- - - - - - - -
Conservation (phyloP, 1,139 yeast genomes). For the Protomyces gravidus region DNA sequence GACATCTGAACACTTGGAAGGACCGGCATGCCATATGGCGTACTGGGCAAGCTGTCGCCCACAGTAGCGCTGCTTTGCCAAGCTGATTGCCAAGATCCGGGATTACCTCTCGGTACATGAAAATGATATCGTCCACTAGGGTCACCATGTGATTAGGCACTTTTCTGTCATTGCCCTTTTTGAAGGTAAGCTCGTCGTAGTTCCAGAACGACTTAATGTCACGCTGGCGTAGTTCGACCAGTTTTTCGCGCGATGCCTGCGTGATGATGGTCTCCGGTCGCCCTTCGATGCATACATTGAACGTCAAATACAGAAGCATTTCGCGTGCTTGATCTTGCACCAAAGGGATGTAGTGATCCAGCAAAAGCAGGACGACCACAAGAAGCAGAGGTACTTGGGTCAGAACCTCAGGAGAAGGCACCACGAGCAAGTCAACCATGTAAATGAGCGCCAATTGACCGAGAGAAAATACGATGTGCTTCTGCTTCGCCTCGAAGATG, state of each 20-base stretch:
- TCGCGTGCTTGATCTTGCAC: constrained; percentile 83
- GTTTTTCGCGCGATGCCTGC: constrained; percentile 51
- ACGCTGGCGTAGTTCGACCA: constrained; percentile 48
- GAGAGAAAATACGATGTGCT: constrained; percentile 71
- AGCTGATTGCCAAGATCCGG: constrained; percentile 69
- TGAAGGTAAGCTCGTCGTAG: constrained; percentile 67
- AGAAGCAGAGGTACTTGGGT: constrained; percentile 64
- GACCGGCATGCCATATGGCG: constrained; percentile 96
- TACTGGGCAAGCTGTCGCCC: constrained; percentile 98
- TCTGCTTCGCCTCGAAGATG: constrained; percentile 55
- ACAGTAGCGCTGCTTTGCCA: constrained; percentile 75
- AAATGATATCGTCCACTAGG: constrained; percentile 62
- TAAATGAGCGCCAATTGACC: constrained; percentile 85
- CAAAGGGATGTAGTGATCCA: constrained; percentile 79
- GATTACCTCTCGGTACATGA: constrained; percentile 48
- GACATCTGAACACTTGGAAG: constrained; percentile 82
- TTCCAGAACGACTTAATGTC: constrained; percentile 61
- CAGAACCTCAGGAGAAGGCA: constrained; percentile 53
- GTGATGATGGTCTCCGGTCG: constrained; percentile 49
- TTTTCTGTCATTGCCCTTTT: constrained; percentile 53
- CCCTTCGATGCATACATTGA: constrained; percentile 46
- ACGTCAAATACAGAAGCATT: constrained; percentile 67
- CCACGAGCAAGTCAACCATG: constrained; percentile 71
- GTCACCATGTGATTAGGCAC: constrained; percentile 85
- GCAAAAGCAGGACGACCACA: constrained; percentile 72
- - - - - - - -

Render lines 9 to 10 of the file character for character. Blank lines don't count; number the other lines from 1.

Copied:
- GACCGGCATGCCATATGGCG: constrained; percentile 96
- TACTGGGCAAGCTGTCGCCC: constrained; percentile 98